Kwan: Abbott shows you can teach an old dog new tricks
On the eve of his final Nationals, we'd thought we'd seen everything Jeremy Abbott had to offer. We were wrong.
Jeremy Abbott will retire after these Olympics. So far, it looks like he may go out on top.
Jared Wickerham / Getty Images North America
By Michelle KwanBoston
Jeremy Abbott had been having nightmares about his Nationals short program.
But on Friday he woke up and realized it was his moment to shine.
In his final appearance at the national championships before walking away from the sport, Abbott delivered perhaps the greatest performance of his career – earning a record score of 99.86 – to edge a surprising Richard Dornbush (92.04) to lead the 2014 Prudential U.S. Figure Skating Championships.
“That’s pretty fantastic, I heard people behind me chanting '100!' and 99.86 is pretty darn close,” Abbott said. “Considering my previous high was 90, I’m pretty darn happy.
“I guess you can teach an old dog new tricks.”
Compared to the old scoring system, Abbott’s performance Friday night was as close as you can get to a “6.0.”
Some may argue that the scoring was inflated, but forget the score. What the judges gave Abbott reflects how he skated with conviction and with an “I believe in myself” approach that has been missing for some time.
He started with the toughest element – the quad toe loop and triple toe loop combination – and landed it with ease. That helped Abbott get his feet under him and it continued throughout the program.
His following elements were solid and crisp, without a hint of hesitation.
There’s an old saying in figure skating that you can’t win a championship with your short program, but you can lose it! When I competed, especially at Nationals, I was far more nervous in my short program than my long. So I can relate to the recurring nightmares that Jeremy experienced, as have many other skaters. Conquering the short program like Jeremy did is a major accomplishment in itself.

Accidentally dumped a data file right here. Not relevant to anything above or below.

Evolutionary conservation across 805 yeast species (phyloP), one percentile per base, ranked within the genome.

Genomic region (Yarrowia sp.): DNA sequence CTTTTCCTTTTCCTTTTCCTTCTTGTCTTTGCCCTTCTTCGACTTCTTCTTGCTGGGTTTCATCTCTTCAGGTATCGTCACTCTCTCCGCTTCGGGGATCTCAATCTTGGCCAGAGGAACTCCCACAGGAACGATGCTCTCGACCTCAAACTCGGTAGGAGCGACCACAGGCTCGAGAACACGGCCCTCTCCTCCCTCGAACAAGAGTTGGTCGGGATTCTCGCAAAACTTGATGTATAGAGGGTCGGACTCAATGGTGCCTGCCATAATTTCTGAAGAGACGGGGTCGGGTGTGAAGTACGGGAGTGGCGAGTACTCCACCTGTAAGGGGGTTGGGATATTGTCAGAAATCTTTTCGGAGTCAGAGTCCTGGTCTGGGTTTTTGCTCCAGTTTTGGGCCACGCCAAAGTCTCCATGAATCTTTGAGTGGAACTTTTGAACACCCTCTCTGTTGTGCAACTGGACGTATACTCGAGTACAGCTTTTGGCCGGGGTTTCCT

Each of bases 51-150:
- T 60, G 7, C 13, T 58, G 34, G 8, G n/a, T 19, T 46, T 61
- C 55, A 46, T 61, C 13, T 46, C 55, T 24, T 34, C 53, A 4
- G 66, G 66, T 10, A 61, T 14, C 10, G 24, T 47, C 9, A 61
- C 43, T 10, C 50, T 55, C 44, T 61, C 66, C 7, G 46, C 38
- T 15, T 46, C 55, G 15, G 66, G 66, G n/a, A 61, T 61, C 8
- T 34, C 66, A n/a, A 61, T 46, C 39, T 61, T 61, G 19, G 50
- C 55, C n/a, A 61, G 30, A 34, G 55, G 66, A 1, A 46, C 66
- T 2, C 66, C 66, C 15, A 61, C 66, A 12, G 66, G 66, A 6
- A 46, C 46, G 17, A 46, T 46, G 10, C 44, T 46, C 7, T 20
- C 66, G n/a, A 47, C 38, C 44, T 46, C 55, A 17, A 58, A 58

What Jeremy has been hearing these past four years since his disappointing ninth-place at the 2010 Vancouver Olympics is that he’s past his prime and is his own worst enemy. He spoke about revamping his program ever since 2012, and tonight showed that he’s stronger than anticipated. Many people haven’t seen him “putting the cogs in place” as he put it, making sure that no detail was too small to overlook.
“I was having nightmares coming into this event – and only about the short program,” Abbott said. “Every time I was in seventh place and too far out to make the Olympics. I would wake up crying and just horrified every single night for the last three weeks. I was having this dream where I imploded in the short program.
“We made a very strong, strategic plan and we’ve just been working slow and steady at it and we’ve been seeing the progress even though sometimes the audience hasn’t. At home we see it, and I see it mentally and physically every day. When things didn’t work in competitions, I believed in what we had done and I just kept plugging at it and it paid off tonight.”
Although tonight is only a third of the final result in the U.S. Championships, getting past this hurdle is the beginning of new dreams.
“So I got that out of the way (laughs) and now I can move on and my free program is much more comfortable. The whole goal here was get the business done, get the job done and move on to Sochi – that’s still the goal.
“My foot’s not on the plane (to Sochi) yet. I have a good score, but I still have 4:40 to go. I have eight jumping passes, 13 jumps, three spins and two footworks. I’m really a third of the way there. I have maybe a toe over the threshold of the jetway, I still have a job to do and like I said here it’s about business.”
Nobody needs to remind him that he has a long way to go – but this skate is something he’ll remember forever and something that can give him peace of mind as he goes to bed tonight and begins to dream about what’s ahead – the free skate Sunday afternoon that will determine who represents Team USA in Sochi.